• 19. UKERC PhD Student: Accelerating the Demand for Low Emission Vehicles: A Consumer Led Perspective (Craig Morton) • Socio-psychological constructs account for more variance in likely EV uptake than socio-economic characteristics • Innovativeness is positively related to EV preference
  • 20. Associated projects
  • 21. Key Parameters from MOT Dataset Calculated for calendar year 2012
  • 22. MOT Data Energy Data Annual Mileage Emissions and Fuel Efficiency Air Pollution Gas and Electricity Concentrations Emissions Census Data Age, Income, Travel to Work, Occupation, Housing Type etc… Accessibility Data Proximity of facilities and services Availability of Public Transport Sport England Cycling and Walking Data National Public Transport Infra. Other Consumption
  • 23. Rhythms of DEMAND 1. Patterns, dynamics, structures:  Spatial, temporal, and social distribution of each practice: who does it where and when? 2. Time pressure and peak demand  Social synchronisation?  Peak demand and flexibility : how strong/hard is the structure? What can be changed by (what?) intervention? 3. Change over (macro) time  Birth, life and death of practices : how do practices evolve, change shape, expand, spread..?
  • 24. Disruption: Key Arguments • We are failing change travel behaviour at a large enough scale to meet carbon reduction commitments • Disruptions occur regularly and will become more frequent • These may provide opportunities to create step change in right direction rather than return to status quo • May help develop policies that move away from simply ‘enablement’
  • 25. Disruption: data  Longitudinal qualitative ethnography with families – everyday life (Brighton and Lancaster)  Unplanned events – flooding, snow and ice, fuel shortage (national and local)  Planned events – workplace consolidation (York CC), Olympics 2012  Large scale survey – (Aberdeen, Reading, York, Liverpool, London, Yeovil & Chard): perceptions, experience, adaptiveness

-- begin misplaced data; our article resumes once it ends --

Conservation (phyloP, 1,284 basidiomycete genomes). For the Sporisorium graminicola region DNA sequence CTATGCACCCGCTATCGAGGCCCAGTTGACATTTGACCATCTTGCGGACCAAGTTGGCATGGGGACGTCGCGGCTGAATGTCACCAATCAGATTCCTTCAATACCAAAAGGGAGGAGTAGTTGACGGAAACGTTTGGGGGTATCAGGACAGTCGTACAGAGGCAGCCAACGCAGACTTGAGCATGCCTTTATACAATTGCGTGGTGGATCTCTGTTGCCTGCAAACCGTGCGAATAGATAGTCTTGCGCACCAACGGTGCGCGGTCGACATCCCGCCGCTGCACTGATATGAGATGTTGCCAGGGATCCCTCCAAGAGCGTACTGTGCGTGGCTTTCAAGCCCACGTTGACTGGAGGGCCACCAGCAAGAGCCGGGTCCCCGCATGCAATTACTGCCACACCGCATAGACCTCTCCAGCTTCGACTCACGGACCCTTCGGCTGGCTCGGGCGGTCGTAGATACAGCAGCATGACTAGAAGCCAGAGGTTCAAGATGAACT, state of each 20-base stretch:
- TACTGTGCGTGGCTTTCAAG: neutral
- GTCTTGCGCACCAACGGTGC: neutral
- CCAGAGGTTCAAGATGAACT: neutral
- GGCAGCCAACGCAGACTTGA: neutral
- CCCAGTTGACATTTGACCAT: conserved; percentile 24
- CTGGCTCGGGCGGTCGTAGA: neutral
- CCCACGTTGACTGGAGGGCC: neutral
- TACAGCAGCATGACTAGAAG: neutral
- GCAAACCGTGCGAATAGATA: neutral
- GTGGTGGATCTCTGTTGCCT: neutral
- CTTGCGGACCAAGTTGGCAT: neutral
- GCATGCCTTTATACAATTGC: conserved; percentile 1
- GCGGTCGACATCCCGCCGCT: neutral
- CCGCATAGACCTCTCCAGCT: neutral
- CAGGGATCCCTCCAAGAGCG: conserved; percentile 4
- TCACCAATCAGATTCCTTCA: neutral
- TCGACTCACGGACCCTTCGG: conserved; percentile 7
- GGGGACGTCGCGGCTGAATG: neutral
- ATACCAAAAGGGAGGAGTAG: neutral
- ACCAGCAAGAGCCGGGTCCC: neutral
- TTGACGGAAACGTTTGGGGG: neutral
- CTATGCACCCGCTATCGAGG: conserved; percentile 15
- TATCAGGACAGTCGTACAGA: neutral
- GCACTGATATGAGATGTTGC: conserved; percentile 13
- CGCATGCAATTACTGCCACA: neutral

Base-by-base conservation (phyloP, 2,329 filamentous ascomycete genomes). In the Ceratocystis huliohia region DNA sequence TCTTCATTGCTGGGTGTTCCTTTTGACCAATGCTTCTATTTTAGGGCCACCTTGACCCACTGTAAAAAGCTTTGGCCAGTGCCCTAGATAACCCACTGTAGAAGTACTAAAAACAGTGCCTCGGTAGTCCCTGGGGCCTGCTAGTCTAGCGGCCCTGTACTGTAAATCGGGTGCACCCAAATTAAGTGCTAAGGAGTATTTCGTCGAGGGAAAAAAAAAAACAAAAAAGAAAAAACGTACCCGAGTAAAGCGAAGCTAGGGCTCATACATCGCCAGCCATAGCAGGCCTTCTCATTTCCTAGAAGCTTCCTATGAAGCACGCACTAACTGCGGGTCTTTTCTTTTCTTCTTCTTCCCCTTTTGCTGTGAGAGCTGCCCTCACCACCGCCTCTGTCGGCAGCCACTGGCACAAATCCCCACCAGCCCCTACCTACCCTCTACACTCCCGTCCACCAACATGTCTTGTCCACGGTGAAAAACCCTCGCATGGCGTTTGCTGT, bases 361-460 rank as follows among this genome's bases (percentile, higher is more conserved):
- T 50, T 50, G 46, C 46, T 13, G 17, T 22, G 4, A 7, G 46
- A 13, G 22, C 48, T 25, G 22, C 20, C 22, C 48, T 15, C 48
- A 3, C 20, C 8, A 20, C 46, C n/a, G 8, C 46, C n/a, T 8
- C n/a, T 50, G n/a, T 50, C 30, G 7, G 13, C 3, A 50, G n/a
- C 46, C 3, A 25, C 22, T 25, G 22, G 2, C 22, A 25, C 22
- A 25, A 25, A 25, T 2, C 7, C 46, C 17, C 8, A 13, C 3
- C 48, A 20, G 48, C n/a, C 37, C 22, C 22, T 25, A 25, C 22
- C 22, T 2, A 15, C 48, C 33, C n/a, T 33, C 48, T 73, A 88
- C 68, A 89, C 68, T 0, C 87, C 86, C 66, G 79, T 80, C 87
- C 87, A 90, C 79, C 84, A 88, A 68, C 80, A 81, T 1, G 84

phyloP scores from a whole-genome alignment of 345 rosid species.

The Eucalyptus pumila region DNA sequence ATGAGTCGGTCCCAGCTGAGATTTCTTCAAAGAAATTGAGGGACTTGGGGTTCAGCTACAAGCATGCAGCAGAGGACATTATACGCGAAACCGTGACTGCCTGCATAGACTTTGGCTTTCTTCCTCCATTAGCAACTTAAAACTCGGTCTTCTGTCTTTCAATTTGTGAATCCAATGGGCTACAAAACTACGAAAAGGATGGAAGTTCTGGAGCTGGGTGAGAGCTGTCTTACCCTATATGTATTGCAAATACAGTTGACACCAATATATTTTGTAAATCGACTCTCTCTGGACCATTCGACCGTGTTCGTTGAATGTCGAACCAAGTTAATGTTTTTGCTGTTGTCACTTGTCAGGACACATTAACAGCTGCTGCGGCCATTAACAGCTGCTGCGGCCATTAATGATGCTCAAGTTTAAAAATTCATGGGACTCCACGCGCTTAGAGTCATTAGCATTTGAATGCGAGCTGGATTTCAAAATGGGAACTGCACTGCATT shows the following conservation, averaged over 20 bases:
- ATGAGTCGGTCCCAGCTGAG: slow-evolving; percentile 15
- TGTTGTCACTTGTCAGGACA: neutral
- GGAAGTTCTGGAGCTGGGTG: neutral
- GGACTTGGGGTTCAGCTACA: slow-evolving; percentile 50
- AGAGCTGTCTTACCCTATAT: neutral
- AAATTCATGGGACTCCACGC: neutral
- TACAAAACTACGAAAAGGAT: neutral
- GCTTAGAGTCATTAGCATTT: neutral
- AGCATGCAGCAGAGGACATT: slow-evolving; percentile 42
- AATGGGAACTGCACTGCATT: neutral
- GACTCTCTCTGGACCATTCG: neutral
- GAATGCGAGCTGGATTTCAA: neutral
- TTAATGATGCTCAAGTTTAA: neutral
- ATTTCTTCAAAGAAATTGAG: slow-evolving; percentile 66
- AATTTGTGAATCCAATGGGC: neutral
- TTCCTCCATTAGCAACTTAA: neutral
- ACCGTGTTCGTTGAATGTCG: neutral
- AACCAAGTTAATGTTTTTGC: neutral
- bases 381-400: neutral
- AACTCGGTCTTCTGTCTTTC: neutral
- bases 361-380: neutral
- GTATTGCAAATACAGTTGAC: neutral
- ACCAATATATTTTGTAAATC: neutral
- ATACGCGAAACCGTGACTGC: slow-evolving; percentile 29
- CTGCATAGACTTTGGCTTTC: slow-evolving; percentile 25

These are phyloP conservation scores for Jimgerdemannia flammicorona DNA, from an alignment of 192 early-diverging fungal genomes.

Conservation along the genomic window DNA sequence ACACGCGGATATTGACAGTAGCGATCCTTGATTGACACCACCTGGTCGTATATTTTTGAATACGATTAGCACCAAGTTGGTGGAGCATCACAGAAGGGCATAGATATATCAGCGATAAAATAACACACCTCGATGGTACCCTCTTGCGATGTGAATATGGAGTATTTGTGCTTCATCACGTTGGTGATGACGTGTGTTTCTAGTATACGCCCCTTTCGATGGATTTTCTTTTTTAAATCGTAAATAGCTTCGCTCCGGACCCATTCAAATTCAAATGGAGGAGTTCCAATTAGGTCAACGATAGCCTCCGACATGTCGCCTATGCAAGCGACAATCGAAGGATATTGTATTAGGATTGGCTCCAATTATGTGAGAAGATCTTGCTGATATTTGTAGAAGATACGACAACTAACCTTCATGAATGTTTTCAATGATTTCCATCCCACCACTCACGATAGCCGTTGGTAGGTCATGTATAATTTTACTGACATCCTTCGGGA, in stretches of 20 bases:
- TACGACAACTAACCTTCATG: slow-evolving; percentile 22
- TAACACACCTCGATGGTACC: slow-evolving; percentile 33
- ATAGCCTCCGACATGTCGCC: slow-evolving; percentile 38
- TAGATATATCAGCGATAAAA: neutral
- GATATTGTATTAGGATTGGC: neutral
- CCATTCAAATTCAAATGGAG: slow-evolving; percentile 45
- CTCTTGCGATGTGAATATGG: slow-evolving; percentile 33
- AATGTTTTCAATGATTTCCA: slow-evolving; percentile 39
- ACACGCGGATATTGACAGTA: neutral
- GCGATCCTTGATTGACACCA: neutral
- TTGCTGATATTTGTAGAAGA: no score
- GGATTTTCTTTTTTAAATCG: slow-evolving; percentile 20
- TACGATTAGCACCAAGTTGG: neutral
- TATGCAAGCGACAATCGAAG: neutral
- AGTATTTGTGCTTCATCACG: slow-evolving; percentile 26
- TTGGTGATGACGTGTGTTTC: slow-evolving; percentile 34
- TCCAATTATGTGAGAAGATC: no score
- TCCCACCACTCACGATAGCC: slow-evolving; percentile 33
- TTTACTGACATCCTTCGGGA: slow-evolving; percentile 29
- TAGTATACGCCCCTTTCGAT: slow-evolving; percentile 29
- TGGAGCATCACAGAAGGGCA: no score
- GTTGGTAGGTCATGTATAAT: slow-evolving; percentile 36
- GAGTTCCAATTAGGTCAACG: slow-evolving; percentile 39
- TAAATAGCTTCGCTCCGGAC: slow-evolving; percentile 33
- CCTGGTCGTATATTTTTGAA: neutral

• 26. UKERC Transport Outputs Journal papers  Brand, C., Anable, J. and Tran, M. (2013) Accelerating the transformation to a low carbon transport system: the role of car purchase taxes, feebates, road taxes and scrappage incentives in the UK. Transportation Research A, pp.49, pp.132-148.  Anable, J., Brand, C., Tran, M. and Eyre, N. (in press) Modelling transport energy demand: a sociotechnical approach. Energy Policy.  Brand, C., Tran, M. and Anable, J. (2012) The UK Transport Carbon Model: an integrated lifecycle approach to explore low carbon futures. Energy Policy. 41, pp.125-138 Book Chapters  Eyre, N., Anable, J, Brand, C., Layberry, R. and Strachan, N. (2010) The way we live from now on: lifestyle and energy consumption. Chapter 9 in P.Ekins et al. (eds) Energy 2050: the transition to a secure and low carbon energy system for the UK. Earthscan. Reports  Gross, R., Heptonstall, P., Anable, J., Greenacre, P. & E4Tech (2009) What policies are effective at reducing carbon emissions from surface passenger transport? A review of interventions to encourage behavioural and technological change. UKERC Report ISBN 1 903144 0 7 8. Working Papers  Brand, C. (2010) UK Transport Carbon Model, Reference Guide v1.0, UKERC Working Paper. Environmental Change Institute, Oxford.  Brand, C. (2010) UK Transport Carbon Model, User Guide v1.0, UKERC Working Paper. Environmental Change Institute, Oxford.
  • 27. Contact details  Professor Jillian Anable , Chair of Transport and Energy Demand, The Centre for Transport Research, University of Aberdeen          Office Tel: 01224 273795 Mobile: 07930 330155 E-mail: j.anable@abdn.ac.uk Website: http://www.abdn.ac.uk/ctr UKERC: http://www.ukerc.ac.uk/ MOT: http://www.abdn.ac.uk/ctr/research/currentbr-researchprojects/mot/ DEMAND: http://www.demand.ac.uk/ DISRUPTION: http://www.disruptionproject.net/